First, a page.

Herald JournalWinsted-Lester Prairie Journal, Oct. 28, 2002

Domestic violence vigil has deeper impact this year

By Ryan Gueningsman

Lester Prairie Police Chief Bob Carlson attended his first domestic violence vigil ­ with a stronger local connection than one would wish for.

Carlson was invited to be a speaker at the McLeod County Alliance for Victims of Domestic Violence (MAVDV) candlelight vigil in Hutchinson Oct. 10. October is domestic violence awareness month.

He spoke to the crowd of approximately 75 people about the fatal stabbing of Laura Vasquez last December. She was six months pregnant at the time, and was stabbed by her boyfriend Sergio Sanchaz-Diaz.

Carlson reflected upon how being the first to arrive on the scene affected him as an officer ­ and an individual.

"As a law enforcement officer, I have been trained to handle and investigate all crimes, but, as a human being and a father, nothing could have prepared me for what I was about to see, said Carlson in his speech.

"I was dispatched to a serious medical involving a woman who was having a miscarriage. I thought that was serious enough, until I arrived at the scene.

"I heard yelling and screaming from all different directions, and a young girl, who was crying and trembling, was telling me to go into the trailer. My stomach got that 'butterfly feeling,' as if I knew this wasn't going to be a normal medical situation.

"Lucky for me, I did have another Lester Prairie police officer riding with me that night to assist. We entered the trailer home and we observed the worst-case scenario of what domestic violence is."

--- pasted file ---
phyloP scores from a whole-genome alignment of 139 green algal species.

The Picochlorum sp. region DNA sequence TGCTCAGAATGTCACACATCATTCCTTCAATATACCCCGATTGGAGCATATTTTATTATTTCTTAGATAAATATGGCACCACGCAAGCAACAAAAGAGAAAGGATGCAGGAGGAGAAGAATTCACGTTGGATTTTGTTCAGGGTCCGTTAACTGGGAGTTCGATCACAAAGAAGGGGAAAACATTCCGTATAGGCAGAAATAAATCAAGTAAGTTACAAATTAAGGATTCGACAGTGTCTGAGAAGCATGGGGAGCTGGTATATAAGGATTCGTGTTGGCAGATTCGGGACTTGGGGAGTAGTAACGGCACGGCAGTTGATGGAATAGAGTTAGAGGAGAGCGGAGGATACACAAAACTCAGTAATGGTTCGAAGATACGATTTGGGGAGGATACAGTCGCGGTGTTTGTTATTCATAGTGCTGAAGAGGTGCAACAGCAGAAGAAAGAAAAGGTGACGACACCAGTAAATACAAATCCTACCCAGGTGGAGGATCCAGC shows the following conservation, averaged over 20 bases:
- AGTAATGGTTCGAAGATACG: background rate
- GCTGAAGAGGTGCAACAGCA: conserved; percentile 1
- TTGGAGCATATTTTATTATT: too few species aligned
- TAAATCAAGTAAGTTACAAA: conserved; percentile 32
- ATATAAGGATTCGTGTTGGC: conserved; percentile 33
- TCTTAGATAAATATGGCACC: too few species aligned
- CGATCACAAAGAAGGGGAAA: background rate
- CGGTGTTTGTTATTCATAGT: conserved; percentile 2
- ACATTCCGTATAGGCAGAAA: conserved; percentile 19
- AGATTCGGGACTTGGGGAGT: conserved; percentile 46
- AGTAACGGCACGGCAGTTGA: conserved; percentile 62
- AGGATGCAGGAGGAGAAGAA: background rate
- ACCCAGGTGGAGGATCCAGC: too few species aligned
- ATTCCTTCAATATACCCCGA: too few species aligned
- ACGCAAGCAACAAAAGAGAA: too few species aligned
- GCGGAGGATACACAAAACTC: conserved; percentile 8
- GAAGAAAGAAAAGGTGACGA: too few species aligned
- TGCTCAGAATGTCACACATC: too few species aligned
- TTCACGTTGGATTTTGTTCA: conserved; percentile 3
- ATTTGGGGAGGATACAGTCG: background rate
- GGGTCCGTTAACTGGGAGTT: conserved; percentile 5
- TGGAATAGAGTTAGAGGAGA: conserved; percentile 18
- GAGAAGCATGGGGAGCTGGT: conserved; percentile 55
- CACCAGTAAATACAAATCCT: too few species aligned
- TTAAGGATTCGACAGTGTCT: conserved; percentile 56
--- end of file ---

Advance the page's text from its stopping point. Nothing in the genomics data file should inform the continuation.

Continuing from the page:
Before this incident, Carlson handled other domestic calls like clockwork, gathering information, getting statements, and if he believed a crime had taken place ­ taking the suspect into custody.

The incident Dec. 29, 2001 was not normal clockwork.

"Unfortunately, this was not the first reported incident of domestic disturbance between Laura and Sanchaz-Diaz, a.k.a. Abraham Flores.

"The first incident my officers responded to was on May 5, 2000 when Sergio had gotten into an argument and severely cut his hand by punching it through a window because he was upset," Carlson said. "There wasn't enough evidence to charge him with domestic assault, but he was charged with disorderly conduct."

In addition to that incident, Lester Prairie responded to 17 other domestic disturbance or assault complaints, and in 2001 there were 32. Of those 32, there were 23 verbal disputes and nine domestic assault arrests.

"I believe domestic assault is a growing problem in my community and in Minnesota," Carlson said.

Since domestic abuse is a growing concern in Lester Prairie, and across the state, Carlson was encouraged by the invitation to speak.

"I felt that it was important to go because this involved a citizen of Lester Prairie," he said. "I think people found it (the speech) very touching. It gave a side of a domestic situation that people always don't think of ­ the law enforcement."

Each year the MAVDV has some kind of an event in October recognizing the victims of domestic violence.

"This year, the murder really hit home," MAVDV Intervention Coordinator Holly Kleve said. "It was a good time to talk to people ­ everyone really came together for this. It turned out really well."

To close his speech that night, Carlson reflected on a Bible verse that a lot of police officers keep in mind.

"It comes from Matthew 5:9," Carlson said, "and it says 'Blessed are the peacemakers; for they shall be called the children of God."

"A peacemaker confronts violence and brings it under God's judgement . . . peacemaking begins with your mate, your immediate family, your in-laws and in your neighborhood. It begins at work or at school."

For more information on the domestic violence, contact the MAVDV at 800-934-0851.

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